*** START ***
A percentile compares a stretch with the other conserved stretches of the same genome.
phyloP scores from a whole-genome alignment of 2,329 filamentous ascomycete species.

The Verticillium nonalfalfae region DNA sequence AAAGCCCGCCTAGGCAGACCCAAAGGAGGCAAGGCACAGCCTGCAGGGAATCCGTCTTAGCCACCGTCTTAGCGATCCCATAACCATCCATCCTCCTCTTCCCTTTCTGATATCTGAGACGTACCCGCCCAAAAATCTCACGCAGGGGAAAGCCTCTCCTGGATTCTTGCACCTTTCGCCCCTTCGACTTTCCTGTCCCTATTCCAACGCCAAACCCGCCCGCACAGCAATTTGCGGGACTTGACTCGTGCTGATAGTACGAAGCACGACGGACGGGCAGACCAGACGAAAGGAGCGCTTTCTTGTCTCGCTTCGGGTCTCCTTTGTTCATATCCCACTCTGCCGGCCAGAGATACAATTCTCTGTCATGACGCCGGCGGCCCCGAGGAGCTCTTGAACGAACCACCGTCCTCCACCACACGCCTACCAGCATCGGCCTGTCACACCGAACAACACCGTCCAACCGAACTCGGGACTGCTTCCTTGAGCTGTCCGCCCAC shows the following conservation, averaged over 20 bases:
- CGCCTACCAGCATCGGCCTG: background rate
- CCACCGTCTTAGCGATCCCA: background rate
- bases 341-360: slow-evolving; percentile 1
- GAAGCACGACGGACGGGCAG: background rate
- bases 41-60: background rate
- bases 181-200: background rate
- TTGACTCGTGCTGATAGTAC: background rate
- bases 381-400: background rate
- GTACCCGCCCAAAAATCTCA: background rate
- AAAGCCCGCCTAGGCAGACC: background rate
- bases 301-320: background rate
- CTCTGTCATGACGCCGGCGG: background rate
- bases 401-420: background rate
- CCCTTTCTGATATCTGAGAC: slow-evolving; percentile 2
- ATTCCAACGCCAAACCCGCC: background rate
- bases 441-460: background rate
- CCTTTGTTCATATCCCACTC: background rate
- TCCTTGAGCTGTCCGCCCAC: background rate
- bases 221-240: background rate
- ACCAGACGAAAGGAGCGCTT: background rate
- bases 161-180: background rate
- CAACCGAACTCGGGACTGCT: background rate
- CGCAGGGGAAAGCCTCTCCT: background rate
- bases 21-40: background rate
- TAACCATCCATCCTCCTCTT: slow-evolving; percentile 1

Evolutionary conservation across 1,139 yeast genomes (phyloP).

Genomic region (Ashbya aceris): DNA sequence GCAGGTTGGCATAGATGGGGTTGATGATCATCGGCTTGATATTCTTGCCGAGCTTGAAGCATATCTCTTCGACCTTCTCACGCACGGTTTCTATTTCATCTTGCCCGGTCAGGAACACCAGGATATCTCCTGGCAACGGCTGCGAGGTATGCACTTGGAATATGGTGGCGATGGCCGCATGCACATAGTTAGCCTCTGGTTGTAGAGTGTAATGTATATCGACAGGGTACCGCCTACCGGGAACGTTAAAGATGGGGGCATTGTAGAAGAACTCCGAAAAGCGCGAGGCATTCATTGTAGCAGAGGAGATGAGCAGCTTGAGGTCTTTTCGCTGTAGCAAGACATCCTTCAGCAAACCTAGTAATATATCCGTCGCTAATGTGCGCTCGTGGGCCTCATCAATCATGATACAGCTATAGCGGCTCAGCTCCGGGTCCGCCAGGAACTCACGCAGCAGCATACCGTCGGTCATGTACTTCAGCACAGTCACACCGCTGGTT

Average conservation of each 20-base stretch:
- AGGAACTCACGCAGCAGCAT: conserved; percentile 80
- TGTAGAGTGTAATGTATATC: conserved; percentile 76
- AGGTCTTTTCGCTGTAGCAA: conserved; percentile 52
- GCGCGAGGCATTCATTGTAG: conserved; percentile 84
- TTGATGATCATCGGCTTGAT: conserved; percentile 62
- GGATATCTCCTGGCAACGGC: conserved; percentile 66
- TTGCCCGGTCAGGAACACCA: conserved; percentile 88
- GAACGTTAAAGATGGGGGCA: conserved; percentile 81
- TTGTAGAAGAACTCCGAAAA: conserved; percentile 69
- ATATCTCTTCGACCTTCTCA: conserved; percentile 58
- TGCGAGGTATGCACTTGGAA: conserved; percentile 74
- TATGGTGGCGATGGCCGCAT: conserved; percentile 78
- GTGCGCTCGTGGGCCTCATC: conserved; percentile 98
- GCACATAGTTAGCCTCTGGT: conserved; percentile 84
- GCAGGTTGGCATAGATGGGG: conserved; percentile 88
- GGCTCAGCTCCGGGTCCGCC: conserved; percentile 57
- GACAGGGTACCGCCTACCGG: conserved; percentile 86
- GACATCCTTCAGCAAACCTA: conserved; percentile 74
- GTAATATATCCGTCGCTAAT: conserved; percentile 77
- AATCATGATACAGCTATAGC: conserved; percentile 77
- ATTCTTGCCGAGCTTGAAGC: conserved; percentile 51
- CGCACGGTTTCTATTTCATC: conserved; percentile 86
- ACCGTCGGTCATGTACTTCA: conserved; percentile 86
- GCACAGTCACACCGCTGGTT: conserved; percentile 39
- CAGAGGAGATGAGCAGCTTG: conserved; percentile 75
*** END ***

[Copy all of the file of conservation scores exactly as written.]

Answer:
A percentile compares a stretch with the other conserved stretches of the same genome.
phyloP scores from a whole-genome alignment of 2,329 filamentous ascomycete species.

The Verticillium nonalfalfae region DNA sequence AAAGCCCGCCTAGGCAGACCCAAAGGAGGCAAGGCACAGCCTGCAGGGAATCCGTCTTAGCCACCGTCTTAGCGATCCCATAACCATCCATCCTCCTCTTCCCTTTCTGATATCTGAGACGTACCCGCCCAAAAATCTCACGCAGGGGAAAGCCTCTCCTGGATTCTTGCACCTTTCGCCCCTTCGACTTTCCTGTCCCTATTCCAACGCCAAACCCGCCCGCACAGCAATTTGCGGGACTTGACTCGTGCTGATAGTACGAAGCACGACGGACGGGCAGACCAGACGAAAGGAGCGCTTTCTTGTCTCGCTTCGGGTCTCCTTTGTTCATATCCCACTCTGCCGGCCAGAGATACAATTCTCTGTCATGACGCCGGCGGCCCCGAGGAGCTCTTGAACGAACCACCGTCCTCCACCACACGCCTACCAGCATCGGCCTGTCACACCGAACAACACCGTCCAACCGAACTCGGGACTGCTTCCTTGAGCTGTCCGCCCAC shows the following conservation, averaged over 20 bases:
- CGCCTACCAGCATCGGCCTG: background rate
- CCACCGTCTTAGCGATCCCA: background rate
- bases 341-360: slow-evolving; percentile 1
- GAAGCACGACGGACGGGCAG: background rate
- bases 41-60: background rate
- bases 181-200: background rate
- TTGACTCGTGCTGATAGTAC: background rate
- bases 381-400: background rate
- GTACCCGCCCAAAAATCTCA: background rate
- AAAGCCCGCCTAGGCAGACC: background rate
- bases 301-320: background rate
- CTCTGTCATGACGCCGGCGG: background rate
- bases 401-420: background rate
- CCCTTTCTGATATCTGAGAC: slow-evolving; percentile 2
- ATTCCAACGCCAAACCCGCC: background rate
- bases 441-460: background rate
- CCTTTGTTCATATCCCACTC: background rate
- TCCTTGAGCTGTCCGCCCAC: background rate
- bases 221-240: background rate
- ACCAGACGAAAGGAGCGCTT: background rate
- bases 161-180: background rate
- CAACCGAACTCGGGACTGCT: background rate
- CGCAGGGGAAAGCCTCTCCT: background rate
- bases 21-40: background rate
- TAACCATCCATCCTCCTCTT: slow-evolving; percentile 1

Evolutionary conservation across 1,139 yeast genomes (phyloP).

Genomic region (Ashbya aceris): DNA sequence GCAGGTTGGCATAGATGGGGTTGATGATCATCGGCTTGATATTCTTGCCGAGCTTGAAGCATATCTCTTCGACCTTCTCACGCACGGTTTCTATTTCATCTTGCCCGGTCAGGAACACCAGGATATCTCCTGGCAACGGCTGCGAGGTATGCACTTGGAATATGGTGGCGATGGCCGCATGCACATAGTTAGCCTCTGGTTGTAGAGTGTAATGTATATCGACAGGGTACCGCCTACCGGGAACGTTAAAGATGGGGGCATTGTAGAAGAACTCCGAAAAGCGCGAGGCATTCATTGTAGCAGAGGAGATGAGCAGCTTGAGGTCTTTTCGCTGTAGCAAGACATCCTTCAGCAAACCTAGTAATATATCCGTCGCTAATGTGCGCTCGTGGGCCTCATCAATCATGATACAGCTATAGCGGCTCAGCTCCGGGTCCGCCAGGAACTCACGCAGCAGCATACCGTCGGTCATGTACTTCAGCACAGTCACACCGCTGGTT

Average conservation of each 20-base stretch:
- AGGAACTCACGCAGCAGCAT: conserved; percentile 80
- TGTAGAGTGTAATGTATATC: conserved; percentile 76
- AGGTCTTTTCGCTGTAGCAA: conserved; percentile 52
- GCGCGAGGCATTCATTGTAG: conserved; percentile 84
- TTGATGATCATCGGCTTGAT: conserved; percentile 62
- GGATATCTCCTGGCAACGGC: conserved; percentile 66
- TTGCCCGGTCAGGAACACCA: conserved; percentile 88
- GAACGTTAAAGATGGGGGCA: conserved; percentile 81
- TTGTAGAAGAACTCCGAAAA: conserved; percentile 69
- ATATCTCTTCGACCTTCTCA: conserved; percentile 58
- TGCGAGGTATGCACTTGGAA: conserved; percentile 74
- TATGGTGGCGATGGCCGCAT: conserved; percentile 78
- GTGCGCTCGTGGGCCTCATC: conserved; percentile 98
- GCACATAGTTAGCCTCTGGT: conserved; percentile 84
- GCAGGTTGGCATAGATGGGG: conserved; percentile 88
- GGCTCAGCTCCGGGTCCGCC: conserved; percentile 57
- GACAGGGTACCGCCTACCGG: conserved; percentile 86
- GACATCCTTCAGCAAACCTA: conserved; percentile 74
- GTAATATATCCGTCGCTAAT: conserved; percentile 77
- AATCATGATACAGCTATAGC: conserved; percentile 77
- ATTCTTGCCGAGCTTGAAGC: conserved; percentile 51
- CGCACGGTTTCTATTTCATC: conserved; percentile 86
- ACCGTCGGTCATGTACTTCA: conserved; percentile 86
- GCACAGTCACACCGCTGGTT: conserved; percentile 39
- CAGAGGAGATGAGCAGCTTG: conserved; percentile 75